“Great design shouldn’t just be accessible to the one per cent” – Studio Tate’s Carley Nicholls

Jun 25, 2021
  • Article by Elisa Scarton

Not making great design accessible to the wider community is a missed opportunity for architects and designers in Australia to enhance people’s lives, says Studio Tate director Carley Nicholls.

Studio Tate directors Carley Nicholls (left) and Alex Hopkins. Photo: Heidi Wentworth-Ping.

“There’s so much that design can achieve and maximising those opportunities is really important,” Nicholls tells ADR.

“You don’t just want it to be for the one per cent. You want to touch the lives and improve the lives of as many people as possible.”

The fish tank-filled memory support wing for residents with dementia at Studio Tate’s Eva Tilley Memorial Home.

Strategy and practice director at the Melbourne studio, Nicholls says it’s about architects applying their skills to enact real change in the community.

“Often if you’re in the one per cent, you’ve already got quite a good environment, so you might be just going from one good environment to another,” she says.

“Whereas there is such a large percentage of the population for which architects and designers can have such a big impact, often by doing not quite a lot, frankly.”

In 2019, Studio Tate set out to “disrupt the established norms of ageing” in its renovation of the Eva Tilley Memorial Home in the Melbourne suburb of North Balwyn.

The kitchen at the Eva Tilley Memorial Home.

Banishing the institutional palette and clinical hallways, the practice used bright pops of colour and natural stone to bring character to every wing of the aged care facility, adding a beauty salon, bar for Friday night drinks and an art studio, as well as a fish tank-filled memory support wing for residents with dementia.

“They basically went from having just bedrooms to having a community,” says Nicholls of the project.

“And it’s just wonderful to see what impact design can have when you apply it to an aged care home or a school or a country town or really anywhere in the wider community.”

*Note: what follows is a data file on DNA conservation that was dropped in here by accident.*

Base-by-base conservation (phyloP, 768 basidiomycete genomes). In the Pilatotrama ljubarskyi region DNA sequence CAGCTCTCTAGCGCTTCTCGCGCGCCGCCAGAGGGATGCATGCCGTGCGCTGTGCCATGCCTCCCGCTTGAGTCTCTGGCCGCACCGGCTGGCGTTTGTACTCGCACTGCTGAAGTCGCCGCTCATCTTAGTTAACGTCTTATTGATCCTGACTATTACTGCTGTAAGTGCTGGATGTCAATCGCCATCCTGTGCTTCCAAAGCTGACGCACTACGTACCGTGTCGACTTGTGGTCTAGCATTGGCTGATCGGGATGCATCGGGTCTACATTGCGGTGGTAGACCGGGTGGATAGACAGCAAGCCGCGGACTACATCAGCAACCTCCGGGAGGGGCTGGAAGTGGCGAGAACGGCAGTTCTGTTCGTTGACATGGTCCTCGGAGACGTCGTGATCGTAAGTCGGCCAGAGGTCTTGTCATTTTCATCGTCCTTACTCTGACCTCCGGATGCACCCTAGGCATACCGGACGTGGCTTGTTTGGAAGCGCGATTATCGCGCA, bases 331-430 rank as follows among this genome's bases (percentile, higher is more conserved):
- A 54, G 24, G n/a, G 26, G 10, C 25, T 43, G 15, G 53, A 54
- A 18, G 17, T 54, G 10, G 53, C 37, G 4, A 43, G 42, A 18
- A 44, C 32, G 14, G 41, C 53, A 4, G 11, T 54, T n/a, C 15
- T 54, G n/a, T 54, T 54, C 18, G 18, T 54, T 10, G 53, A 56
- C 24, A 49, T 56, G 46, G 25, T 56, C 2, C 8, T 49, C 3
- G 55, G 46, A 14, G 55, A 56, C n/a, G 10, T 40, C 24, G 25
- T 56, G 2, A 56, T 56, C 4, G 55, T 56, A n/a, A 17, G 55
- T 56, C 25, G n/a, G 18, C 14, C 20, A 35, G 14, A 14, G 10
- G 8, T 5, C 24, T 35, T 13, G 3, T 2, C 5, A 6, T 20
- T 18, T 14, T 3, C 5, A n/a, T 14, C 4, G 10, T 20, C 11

The beauty salon at the Eva Tilley Memorial Home.

Studio Tate considers the Eva Tilley Memorial Home one its most rewarding projects to date, and Nicholls says the benefits of working pro-bono or with non-for-profit organisations isn’t just confined to the end user.

“We have a rare opportunity in our profession to be part of something bigger than just beautiful bedrooms. We can get a real insight into people’s lives and give them access to resources and design outcomes they never could have imagined.

“It’s deeply rewarding. Better than an award really.”

Another of Studio Tate’s small budget projects – OC House – a co-working space for not for profit, social enterprise and community groups.

For architects and designers, it’s also an opportunity, says Nicholls, to expand your scope and step outside of the box.

“At Studio Tate, we’ll be reviewing one project and we’ll be like, ‘That’s too cheap, we need to spend more’. Then we’ll move onto another project and we’ll say, ‘That’s too expensive, we’re not in South Yarra anymore.’.

“These community projects are not all cookie cutter. They push you to do your very best design because you invest so much into them and you want to get the best outcome for your client.

“And we’re very lucky in Australia to have such great access to products at different price points, so you are able to deliver, often really basic stuff, that will change people’s lives.”

The work desks at OC House.

In speaking about Studio Tate’s work with non-profit organisations and community groups, Nicholls recognises that not all practices have the time, budget or resources to do the same.

She acknowledges that it is those “beautiful expensive projects” that help support the practice’s pro bono work, while also giving its staff the chance to flex its design muscles.

But she encourages architects and designers who want to become more active in this space to approach it in “bite size” pieces.

The kitchen at OC House.

“It doesn’t have to be this big massive gesture. Just redesigning one room is going to have a massive impact on the outcome or experience of someone in a vulnerable community, even if it’s just a waiting room or a counselling room,” she says.

“So rather than thinking that it has to be a lot, approach your local community organisations and see if you can find common ground.”

Nicholls says this work doesn’t necessarily have to be pro bono, suggesting that practices can work at cost or to a small budget and then give “three times the amount of value”.

She also suggests partnering with other studios or seeking out design networks to make connections with other designers working in this space or organisations looking to collaborate.

A seat by the fire in the lounge room at the Eva Tilley Memorial Home.

“If you can do what you can do then that’s so much better than doing nothing.

“As designers I suppose we all want to do more than just design, and knowing that your design, at the end of the day, has an impact and improves people’s life and their experiences is really what designing spaces should be about.”

This year, ADR and IDEA launched its inaugural Community Services award. This special prize recognises the architects and interior designers who have delivered projects pro bono or at a significantly reduced fee across Australia in the past three years.

Find out more about our newest IDEA category and enter your project before tonight’s midnight deadline!

Photography of OC House and Eva Tilley Memorial Home: Thomas Brooke.

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